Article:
UDEN #11 - How to Finance a Creative Business

It was appropriate that we found ourselves back in the location we held our very first meetings last year - the distinguished Founders Room at the Zion's Bank Tower, downtown Salt Lake City - for tonight's meeting was focused on financing a creative business - the processes and the challenges.

An expert panel, expertly chaired by Craig Bott, brought with them different levels of experience to the topic; some provide funding, some help businesses to apply for funding and others have recently successfully funded their entertainment business.  After a short introduction, Craig asked the panelists to ponder some specific questions and then the discussion was opened to the floor.  

There were some very interesting take-aways -- of course, much of the information shared could apply to almost any business, and, of course, we were keen to understand more about funding a creative business:-

  • Entertainment products, such as films and games, tend to be higher risk ventures for investors as they are hit-driven businesses and it is often hard to demonstrate repeatable revenue.  Just making a hit movie or game that gets a paying audience is hard enough; repeating that success is harder still.  Investors are looking for businesses with repeatable revenues.  
  • There wasn't a great deal of discussion about funding film projects; the sentiment seemed to be that these are harder to fund as they typically have a production company setup as the investment vehicle, as opposed to a business.  There are investors who fund films, very few in Utah.  Possible to get funding but quite specialist
  • When asked what we creators can do to improve our chances of getting investment from the investment community, it came down to a few key things, including:
    • being prepared (see below);
    • doing your homework (know your business, needs etc - see below);
    • getting as much done as you can before asking for investment;
    • know that investment takes time; "twice as long as you expect" was one quote from the evening.  Be ready to meet with target investors periodically, knowing that each time they'll be looking to see if things are still going the way you said they would the last time you met
    • be "out there" - attend trade shows, get to know potential clients, take as much advice from experts as you can especially in areas that are not your specialty 
  • Know how much you need to borrow
    • However you get funding, you'll need to have done a thorough planning exercise to know how much you'll need, and importantly, what it is for;
    • These are important because (a) any financier will expect you to have a good plan and show them you are serious and (b) there are different types of financing available for different needs - for example, there are specific types of financing for equipment, others for collecting monies owed from clients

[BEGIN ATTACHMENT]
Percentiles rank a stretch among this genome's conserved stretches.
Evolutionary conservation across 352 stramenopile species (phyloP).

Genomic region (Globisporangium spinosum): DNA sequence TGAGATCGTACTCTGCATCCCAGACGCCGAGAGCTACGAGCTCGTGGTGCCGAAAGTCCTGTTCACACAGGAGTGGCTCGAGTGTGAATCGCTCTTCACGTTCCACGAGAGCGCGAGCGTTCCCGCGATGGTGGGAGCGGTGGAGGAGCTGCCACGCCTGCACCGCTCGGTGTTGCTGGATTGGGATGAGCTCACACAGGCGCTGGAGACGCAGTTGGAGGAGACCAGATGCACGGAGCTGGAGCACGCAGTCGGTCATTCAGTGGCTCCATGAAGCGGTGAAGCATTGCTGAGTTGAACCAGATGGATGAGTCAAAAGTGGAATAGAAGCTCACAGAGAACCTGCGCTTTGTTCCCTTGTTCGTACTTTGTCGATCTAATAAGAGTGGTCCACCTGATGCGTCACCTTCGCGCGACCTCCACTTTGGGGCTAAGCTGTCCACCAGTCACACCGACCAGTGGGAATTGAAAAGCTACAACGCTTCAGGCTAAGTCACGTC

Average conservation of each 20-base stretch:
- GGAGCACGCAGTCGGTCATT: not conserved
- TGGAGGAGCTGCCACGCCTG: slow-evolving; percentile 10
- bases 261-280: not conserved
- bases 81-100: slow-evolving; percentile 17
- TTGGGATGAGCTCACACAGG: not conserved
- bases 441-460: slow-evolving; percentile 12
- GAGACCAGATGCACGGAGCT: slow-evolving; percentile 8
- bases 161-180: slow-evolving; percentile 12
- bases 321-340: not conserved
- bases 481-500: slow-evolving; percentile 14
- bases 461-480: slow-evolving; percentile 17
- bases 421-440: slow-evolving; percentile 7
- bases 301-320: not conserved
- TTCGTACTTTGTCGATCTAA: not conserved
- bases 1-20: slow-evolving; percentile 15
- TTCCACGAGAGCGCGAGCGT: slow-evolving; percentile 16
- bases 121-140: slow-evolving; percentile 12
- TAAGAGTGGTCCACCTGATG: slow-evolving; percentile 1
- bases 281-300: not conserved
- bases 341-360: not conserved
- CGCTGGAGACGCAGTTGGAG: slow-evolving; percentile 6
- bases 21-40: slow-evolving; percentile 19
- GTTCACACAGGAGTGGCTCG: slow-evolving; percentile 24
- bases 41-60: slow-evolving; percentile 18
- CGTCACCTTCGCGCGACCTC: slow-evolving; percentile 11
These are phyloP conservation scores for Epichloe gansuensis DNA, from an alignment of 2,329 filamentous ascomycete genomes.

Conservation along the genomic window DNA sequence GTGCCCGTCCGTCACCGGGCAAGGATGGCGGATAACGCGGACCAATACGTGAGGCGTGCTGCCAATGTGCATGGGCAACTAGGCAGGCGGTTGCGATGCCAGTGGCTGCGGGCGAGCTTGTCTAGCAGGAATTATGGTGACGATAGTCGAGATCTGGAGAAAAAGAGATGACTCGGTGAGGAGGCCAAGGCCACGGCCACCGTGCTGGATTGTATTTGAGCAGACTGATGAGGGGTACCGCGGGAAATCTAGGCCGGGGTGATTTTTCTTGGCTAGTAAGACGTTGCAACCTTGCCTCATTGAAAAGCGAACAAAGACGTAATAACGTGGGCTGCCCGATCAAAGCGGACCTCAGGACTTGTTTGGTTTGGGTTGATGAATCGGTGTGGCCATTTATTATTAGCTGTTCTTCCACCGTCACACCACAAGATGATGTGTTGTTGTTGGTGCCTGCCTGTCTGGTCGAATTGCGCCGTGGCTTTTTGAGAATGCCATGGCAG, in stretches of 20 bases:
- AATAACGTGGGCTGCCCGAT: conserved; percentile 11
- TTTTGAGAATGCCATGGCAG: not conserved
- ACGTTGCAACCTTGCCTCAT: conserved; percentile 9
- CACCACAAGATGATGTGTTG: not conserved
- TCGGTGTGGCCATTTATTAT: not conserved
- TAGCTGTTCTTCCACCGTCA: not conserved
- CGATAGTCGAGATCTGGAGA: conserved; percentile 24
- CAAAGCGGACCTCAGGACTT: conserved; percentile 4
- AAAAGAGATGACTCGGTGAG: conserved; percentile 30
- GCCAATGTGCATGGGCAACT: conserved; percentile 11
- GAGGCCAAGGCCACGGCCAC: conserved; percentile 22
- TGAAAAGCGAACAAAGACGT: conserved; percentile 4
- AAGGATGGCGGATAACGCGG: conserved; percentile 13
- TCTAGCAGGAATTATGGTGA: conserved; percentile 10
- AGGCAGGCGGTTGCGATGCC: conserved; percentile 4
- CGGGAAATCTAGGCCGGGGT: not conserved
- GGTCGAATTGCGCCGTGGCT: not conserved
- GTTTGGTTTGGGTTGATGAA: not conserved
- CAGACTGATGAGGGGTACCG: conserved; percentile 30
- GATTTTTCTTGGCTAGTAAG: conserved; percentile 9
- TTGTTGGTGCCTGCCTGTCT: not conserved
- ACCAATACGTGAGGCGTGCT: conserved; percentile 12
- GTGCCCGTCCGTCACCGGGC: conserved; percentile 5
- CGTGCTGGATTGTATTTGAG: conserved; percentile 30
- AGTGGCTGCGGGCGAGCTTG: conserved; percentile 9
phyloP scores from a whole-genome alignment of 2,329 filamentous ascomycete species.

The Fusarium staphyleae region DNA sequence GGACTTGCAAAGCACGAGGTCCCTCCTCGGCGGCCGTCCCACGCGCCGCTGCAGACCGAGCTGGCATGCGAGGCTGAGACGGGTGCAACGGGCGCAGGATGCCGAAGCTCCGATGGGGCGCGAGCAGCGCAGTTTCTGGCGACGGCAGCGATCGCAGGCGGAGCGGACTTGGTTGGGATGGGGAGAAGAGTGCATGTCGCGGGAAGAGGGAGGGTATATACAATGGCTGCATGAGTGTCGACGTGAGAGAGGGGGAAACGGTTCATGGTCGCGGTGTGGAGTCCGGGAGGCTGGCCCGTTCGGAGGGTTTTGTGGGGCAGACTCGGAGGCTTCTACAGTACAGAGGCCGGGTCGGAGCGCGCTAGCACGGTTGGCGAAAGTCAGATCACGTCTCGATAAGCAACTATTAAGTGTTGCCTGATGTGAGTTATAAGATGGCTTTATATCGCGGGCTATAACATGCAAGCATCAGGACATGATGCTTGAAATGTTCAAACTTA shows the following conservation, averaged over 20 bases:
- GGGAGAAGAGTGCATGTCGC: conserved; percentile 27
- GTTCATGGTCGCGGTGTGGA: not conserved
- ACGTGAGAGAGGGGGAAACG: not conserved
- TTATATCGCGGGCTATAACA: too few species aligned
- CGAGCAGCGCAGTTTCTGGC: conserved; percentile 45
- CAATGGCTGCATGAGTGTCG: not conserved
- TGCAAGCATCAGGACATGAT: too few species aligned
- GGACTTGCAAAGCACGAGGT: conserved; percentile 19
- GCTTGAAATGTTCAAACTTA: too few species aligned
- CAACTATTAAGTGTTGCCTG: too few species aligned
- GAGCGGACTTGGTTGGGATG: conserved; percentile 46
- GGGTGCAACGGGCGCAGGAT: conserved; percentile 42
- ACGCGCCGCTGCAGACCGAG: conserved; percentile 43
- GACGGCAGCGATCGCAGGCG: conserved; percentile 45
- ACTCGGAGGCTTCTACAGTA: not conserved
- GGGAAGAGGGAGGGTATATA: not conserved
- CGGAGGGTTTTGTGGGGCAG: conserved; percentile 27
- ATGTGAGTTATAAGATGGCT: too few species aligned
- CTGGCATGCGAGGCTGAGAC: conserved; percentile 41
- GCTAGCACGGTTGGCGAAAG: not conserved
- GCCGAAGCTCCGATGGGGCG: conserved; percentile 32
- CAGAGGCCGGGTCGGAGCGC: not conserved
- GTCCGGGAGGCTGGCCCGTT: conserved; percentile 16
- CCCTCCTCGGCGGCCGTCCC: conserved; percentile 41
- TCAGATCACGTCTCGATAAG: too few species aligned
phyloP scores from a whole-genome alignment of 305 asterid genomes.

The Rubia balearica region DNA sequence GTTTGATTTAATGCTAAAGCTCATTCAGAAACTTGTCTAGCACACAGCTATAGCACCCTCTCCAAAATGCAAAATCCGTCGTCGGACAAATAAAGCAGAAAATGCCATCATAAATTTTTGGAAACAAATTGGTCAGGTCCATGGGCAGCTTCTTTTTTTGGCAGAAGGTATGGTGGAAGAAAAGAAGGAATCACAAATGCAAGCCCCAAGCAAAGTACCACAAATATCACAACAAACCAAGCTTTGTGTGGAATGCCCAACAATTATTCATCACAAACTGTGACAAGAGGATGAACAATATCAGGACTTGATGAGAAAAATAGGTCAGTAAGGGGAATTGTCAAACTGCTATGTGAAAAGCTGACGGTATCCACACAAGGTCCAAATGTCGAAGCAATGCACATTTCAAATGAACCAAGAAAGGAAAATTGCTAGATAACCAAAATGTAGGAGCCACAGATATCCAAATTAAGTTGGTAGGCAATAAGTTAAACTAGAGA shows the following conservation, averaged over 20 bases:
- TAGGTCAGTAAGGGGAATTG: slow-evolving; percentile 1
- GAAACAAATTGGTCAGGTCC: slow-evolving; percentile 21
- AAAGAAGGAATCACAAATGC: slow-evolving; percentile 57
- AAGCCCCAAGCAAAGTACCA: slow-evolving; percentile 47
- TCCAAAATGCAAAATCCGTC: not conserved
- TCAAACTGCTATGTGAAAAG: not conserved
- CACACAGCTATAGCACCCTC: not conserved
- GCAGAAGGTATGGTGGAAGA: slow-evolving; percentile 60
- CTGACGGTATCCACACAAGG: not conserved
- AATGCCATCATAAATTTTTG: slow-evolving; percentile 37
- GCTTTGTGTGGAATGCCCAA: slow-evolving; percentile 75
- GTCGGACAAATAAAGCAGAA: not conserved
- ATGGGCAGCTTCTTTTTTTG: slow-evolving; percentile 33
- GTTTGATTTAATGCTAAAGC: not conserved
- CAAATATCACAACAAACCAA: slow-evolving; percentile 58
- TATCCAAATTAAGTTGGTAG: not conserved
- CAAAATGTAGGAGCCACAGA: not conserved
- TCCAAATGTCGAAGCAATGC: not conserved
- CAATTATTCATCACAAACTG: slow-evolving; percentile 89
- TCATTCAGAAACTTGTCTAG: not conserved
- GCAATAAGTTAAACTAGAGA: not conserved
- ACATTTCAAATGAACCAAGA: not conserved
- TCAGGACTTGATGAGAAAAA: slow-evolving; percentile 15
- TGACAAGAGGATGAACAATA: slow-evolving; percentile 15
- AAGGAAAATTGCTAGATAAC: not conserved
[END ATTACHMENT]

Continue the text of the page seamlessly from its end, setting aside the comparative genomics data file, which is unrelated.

• Don't plan to raise all of the money at once; it is often easier to raise smaller amounts of money, so think about raising finance in stages.  You are likely to get moving faster, keep more of your company equity and reduce risk for your business and future investors with this approach.  
    • For example, at first maybe all you need to fund is the creation of a prototype -- with that, you'll have a more tangible expression of your business opportunity, and so making raising subsequent funds easier.  
      • When you first startup, your costs (and so finance needs) are likely to be smaller than when the business is in full swing.  
      • In some cases bank loans or loans from family and friends might cover these amounts.  
      • Grants may be available from local authorities or companies.  
      • Asking founders to work for less money, or even for free for a period of time helps reduce financing need in return for a percentage ownership in the venture (sweat equity) 
    • Then perhaps you need to take on some people, or buy some equipment, to move from prototype to an actual product.
      • You'll probably need a larger investment for this and will likely want to find an investor, who will take equity in the company in return for providing finance for this next phase.  
      • Startup (or seed) funding is often handled by smaller investors to help businesses get started, often these are called 'Angel' investors
      • Other options to consider include some kind of strategic partnership, where a potential client might be willing to fund this next stage in return for an exclusive for a period of time when the product is ready
    • Once you have a product and are generating revenues, then perhaps you need money to grow the business.
      • Larger investments tend to be handled by venture capital investors.  They help companies that already operate move to the next stage of growth
      • Other options include your existing investors (such as your original angels or family members, who might be willing to invest further), or clients who might be interested in investing in your company
  • Be as creative thinking about funding options as you are with your creative product; maybe you don't need an investor!
    • Our panelists discussed a variety of different methods, including:
      • traditional - credit cards, lines of credit at the bank, bank loans etc
      • competitions - enter tech or creative contests to win prize money and services
      • kickstarter/crowdfunding etc 
      • grants - look for small business grants, enterprise schemes, awards from large companies etc
      • Incubators - access to free or low-cost facilities and services
  • When pitching anyone for money, be prepared
    • Investors of any kind tend to back people and passion more than product - they need to believe in you, so be ready;